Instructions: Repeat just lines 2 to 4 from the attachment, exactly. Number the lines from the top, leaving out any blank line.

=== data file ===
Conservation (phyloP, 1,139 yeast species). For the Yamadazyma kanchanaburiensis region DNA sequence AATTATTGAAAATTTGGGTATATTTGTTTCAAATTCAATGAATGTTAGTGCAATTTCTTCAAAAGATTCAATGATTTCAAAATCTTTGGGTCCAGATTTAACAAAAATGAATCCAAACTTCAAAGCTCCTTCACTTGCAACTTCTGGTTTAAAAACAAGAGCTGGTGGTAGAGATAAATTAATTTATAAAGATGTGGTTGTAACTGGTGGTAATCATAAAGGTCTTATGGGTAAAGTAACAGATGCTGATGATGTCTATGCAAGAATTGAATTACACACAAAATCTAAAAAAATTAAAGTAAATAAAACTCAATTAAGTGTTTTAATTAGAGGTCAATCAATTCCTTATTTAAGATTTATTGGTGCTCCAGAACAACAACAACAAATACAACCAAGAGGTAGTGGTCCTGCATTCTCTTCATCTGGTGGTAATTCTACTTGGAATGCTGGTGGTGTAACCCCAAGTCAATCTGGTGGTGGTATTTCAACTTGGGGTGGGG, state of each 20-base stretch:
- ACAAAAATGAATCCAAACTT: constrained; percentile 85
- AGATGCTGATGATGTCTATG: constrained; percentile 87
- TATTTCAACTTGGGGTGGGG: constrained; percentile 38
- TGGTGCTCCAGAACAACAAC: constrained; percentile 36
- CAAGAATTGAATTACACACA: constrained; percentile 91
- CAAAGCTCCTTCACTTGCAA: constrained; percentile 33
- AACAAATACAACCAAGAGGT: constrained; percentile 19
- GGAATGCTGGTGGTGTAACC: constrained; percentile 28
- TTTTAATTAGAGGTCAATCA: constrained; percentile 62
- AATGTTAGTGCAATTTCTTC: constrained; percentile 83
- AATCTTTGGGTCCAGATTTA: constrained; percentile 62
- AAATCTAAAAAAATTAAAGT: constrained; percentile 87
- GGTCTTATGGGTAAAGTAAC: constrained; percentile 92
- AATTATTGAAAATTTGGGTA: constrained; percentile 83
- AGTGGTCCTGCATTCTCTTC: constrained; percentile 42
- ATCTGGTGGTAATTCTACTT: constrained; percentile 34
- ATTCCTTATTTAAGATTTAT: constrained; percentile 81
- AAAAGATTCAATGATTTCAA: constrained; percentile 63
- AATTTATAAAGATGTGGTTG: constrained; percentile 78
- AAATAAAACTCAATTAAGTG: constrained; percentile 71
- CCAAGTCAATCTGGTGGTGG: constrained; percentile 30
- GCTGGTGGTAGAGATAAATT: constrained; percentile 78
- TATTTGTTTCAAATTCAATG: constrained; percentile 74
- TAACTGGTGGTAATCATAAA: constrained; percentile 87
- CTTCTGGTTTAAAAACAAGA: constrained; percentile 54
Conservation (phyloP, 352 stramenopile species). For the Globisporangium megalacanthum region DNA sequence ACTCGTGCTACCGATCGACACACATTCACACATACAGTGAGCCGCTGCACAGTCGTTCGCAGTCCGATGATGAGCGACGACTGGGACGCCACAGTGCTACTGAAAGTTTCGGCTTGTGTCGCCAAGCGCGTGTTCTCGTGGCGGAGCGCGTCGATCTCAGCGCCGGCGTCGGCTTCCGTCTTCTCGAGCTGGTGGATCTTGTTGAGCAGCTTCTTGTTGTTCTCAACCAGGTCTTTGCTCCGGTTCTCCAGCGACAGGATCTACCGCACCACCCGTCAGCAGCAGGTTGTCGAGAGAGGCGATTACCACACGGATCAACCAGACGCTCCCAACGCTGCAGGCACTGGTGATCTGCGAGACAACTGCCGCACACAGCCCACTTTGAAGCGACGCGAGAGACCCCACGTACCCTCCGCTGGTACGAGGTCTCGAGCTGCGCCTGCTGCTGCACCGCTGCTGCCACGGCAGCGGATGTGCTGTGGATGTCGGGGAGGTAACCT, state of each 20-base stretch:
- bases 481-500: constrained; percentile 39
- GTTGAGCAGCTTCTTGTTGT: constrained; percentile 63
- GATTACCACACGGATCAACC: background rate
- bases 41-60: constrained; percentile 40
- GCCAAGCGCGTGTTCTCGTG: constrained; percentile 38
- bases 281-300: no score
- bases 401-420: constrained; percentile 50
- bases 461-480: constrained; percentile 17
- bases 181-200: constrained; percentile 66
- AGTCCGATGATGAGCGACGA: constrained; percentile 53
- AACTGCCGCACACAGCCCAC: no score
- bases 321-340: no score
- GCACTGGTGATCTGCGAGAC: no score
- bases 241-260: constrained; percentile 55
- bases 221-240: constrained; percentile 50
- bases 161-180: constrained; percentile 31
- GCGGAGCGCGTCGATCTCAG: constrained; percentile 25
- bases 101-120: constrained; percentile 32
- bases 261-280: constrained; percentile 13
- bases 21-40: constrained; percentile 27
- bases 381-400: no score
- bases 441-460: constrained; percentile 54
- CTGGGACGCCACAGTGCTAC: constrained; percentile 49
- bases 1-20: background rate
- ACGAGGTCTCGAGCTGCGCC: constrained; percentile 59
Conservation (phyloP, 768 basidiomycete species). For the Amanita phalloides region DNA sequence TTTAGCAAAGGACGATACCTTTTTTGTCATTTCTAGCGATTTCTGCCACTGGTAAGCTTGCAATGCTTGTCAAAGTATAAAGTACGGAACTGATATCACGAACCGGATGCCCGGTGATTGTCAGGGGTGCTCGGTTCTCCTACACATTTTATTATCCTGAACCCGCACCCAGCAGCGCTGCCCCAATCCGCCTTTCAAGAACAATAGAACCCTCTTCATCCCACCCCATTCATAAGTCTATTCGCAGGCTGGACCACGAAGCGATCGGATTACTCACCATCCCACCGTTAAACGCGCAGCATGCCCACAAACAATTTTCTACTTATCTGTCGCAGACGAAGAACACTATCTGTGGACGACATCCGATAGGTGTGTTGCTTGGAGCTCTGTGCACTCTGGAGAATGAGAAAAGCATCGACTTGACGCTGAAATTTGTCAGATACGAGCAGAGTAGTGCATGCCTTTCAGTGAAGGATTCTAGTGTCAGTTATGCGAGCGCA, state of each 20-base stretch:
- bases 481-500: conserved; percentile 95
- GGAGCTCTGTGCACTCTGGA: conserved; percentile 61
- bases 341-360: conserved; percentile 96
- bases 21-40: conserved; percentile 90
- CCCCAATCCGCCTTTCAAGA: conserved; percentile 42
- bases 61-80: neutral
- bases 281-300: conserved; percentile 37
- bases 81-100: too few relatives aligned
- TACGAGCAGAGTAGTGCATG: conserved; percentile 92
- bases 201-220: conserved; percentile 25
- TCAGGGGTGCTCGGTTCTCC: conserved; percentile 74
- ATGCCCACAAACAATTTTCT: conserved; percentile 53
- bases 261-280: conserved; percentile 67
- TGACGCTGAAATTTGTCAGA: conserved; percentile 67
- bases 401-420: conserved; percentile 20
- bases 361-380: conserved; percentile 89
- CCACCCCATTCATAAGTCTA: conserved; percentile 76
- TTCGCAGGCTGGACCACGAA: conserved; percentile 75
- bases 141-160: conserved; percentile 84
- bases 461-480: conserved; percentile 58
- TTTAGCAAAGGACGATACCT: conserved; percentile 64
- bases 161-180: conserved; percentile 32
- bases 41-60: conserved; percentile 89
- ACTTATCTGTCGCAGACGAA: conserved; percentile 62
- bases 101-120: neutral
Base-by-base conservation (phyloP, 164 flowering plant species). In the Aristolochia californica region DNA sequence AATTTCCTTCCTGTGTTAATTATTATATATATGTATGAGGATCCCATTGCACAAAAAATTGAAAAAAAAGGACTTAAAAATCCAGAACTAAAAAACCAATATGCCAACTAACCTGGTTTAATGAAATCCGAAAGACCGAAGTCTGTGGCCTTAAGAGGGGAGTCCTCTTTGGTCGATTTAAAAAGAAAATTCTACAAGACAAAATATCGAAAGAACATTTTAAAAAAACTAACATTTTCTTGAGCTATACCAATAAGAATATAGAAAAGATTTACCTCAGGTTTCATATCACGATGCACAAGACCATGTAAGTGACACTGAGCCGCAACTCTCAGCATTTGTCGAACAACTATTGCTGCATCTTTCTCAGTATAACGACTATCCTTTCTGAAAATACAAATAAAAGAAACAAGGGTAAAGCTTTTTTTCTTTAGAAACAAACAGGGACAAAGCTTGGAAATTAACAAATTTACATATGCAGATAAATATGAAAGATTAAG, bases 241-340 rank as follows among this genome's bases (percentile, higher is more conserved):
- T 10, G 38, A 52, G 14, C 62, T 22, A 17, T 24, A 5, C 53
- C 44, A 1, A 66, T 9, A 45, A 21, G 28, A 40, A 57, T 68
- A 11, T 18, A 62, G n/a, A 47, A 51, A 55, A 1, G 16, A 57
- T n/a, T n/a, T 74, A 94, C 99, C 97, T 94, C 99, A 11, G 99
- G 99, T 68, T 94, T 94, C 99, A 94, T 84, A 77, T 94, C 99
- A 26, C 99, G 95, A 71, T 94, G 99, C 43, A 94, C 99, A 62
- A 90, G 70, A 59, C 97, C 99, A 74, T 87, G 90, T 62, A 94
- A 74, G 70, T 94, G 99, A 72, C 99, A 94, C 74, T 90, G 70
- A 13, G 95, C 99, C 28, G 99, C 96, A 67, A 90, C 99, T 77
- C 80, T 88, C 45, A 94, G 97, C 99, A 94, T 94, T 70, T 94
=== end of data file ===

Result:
- ACAAAAATGAATCCAAACTT: constrained; percentile 85
- AGATGCTGATGATGTCTATG: constrained; percentile 87
- TATTTCAACTTGGGGTGGGG: constrained; percentile 38